Line chart showing Singapore's Total Fertility Rate 1957-2001

Fig. 1 – Chest x-rays show annotations of dehiscences in the visceral pleura. (a2, b2): The pixel coordinates of the damaged visceral pleura and thoracic wall are annotated by physicians, and they are then used for algorithm training. (c1, c2): “Algorithm 2” demonstrates the algorithm confidence of AI in locating PTX in the SCXR. (c1) Original contrast-enhanced DICOM, (c2) AI-finding enriched image (9).

Example 2: Tuberculosis Detection

Substantial progress has also been made towards developing AI algorithms for tuberculosis screening, with certain potential applications achieving near 100% in sensitivity and accuracy. For example, an ensemble of deep conventional networks by AlexNet and GoogLeNet have demonstrated an area under the receiver operating characteristic (AUROC) of 0.99 in their ability to properly screen, diagnose, and classify chest x-rays as exhibiting pulmonary manifestations of tuberculosis or not (6). In another analysis conducted in Dhaka, Bangladesh between May 15, 2014 and October 4 2016 (10), chest x-rays from 23,954 individuals were screened for symptoms of tuberculosis – first through a verbal screening and a standard digital posterior-anterior chest x-ray, followed by an Xpert MTB/RIF test. All x-ray images were read independently by three registered radiologists, as well as five commercial AI algorithms: CAD4TB (version 7), InferRead DR (version 2), Lunit INSIGHT CXR (version 4.9.0), JF CXR-1 (version 2), and qXR (version 3) (10). Again, all five AI algorithms significantly outperformed the team of radiologists; while maintaining a sensitivity level above 90%, the five algorithms also reduced the number of Xpert tests required by 50% (10). 

Tuberculosis (TB) is an infectious disease caused by the Mycobacterium tuberculosis bacteria. This bacteria is airborne and primarily affects the lungs, and it is spread from person to person through coughs, sneezes, and other expelled droplets containing the TB bacteria. In general, to find inactive TB, AI algorithms will be scanning for TB-specific abnormalities in x-rays, including pleural thickening, persistent calcification, a persistent tuberculoma, and general lung volume loss (11). In active post-primary cases of pulmonary tuberculosis, either it is TB reactivation or secondary TB, x-ray findings will also show an ill-defined, hazy consolidation with a cavitary lesion or fibroproliferative disease; these findings usually involve the posterior segments of the upper lobe, or the superior segment of the lower lobes spread to within the bronchi (11).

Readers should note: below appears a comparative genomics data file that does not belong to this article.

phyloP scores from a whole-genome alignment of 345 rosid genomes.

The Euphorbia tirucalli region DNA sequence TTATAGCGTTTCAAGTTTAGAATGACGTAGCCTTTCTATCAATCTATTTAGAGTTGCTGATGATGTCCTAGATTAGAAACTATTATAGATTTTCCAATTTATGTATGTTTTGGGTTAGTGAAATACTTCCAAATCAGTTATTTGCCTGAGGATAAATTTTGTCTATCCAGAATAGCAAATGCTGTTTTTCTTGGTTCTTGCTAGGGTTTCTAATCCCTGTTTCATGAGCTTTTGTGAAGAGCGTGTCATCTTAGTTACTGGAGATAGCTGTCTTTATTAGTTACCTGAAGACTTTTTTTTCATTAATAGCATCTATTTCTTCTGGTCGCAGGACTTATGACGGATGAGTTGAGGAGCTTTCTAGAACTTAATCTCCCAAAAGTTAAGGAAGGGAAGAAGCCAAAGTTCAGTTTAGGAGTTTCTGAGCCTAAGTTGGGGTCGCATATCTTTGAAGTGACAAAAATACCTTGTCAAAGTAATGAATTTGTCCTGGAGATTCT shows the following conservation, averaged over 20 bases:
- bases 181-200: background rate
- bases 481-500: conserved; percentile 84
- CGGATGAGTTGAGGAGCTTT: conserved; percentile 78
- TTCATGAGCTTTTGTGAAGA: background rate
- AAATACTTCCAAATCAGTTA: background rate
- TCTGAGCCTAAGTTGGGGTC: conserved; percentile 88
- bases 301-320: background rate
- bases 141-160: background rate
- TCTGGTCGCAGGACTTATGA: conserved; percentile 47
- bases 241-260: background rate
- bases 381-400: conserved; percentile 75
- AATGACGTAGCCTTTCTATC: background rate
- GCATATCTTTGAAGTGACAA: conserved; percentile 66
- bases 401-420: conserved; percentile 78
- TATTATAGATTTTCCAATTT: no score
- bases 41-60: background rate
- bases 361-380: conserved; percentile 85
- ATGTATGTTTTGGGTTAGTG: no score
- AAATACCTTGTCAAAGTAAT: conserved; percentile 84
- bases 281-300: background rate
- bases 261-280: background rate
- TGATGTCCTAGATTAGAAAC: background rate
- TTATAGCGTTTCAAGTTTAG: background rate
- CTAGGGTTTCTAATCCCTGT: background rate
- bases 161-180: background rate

Line chart showing Singapore's Total Fertility Rate 1957-2001

Fig. 2 – Chest x-ray shows cavitary lesion and air-fluid level on the lower left and middle lobe of right lung, post-primary pulmonary TB (11).

Certain AI applications, such as the CAD4TB, will scan for these TB-specific abnormalities in the chest x-ray and output continuous abnormality scores ranging from 0 to 100 (12). If an abnormality is found, the score is increased; the greater the final abnormality score, the higher the probability of tuberculosis. However, diagnosing tuberculosis solely through scanning for TB-specific abnormalities is not reliable, since many other lung pathologies present with similar radiological patterns (12); therefore, chest x-rays are yet only of limited use for diagnosing tuberculosis. Instead, the scan tests will usually be performed in conjunction with other laboratory tests to ensure accuracy in the diagnosis.

Benefits of the Use of AI in X-Rays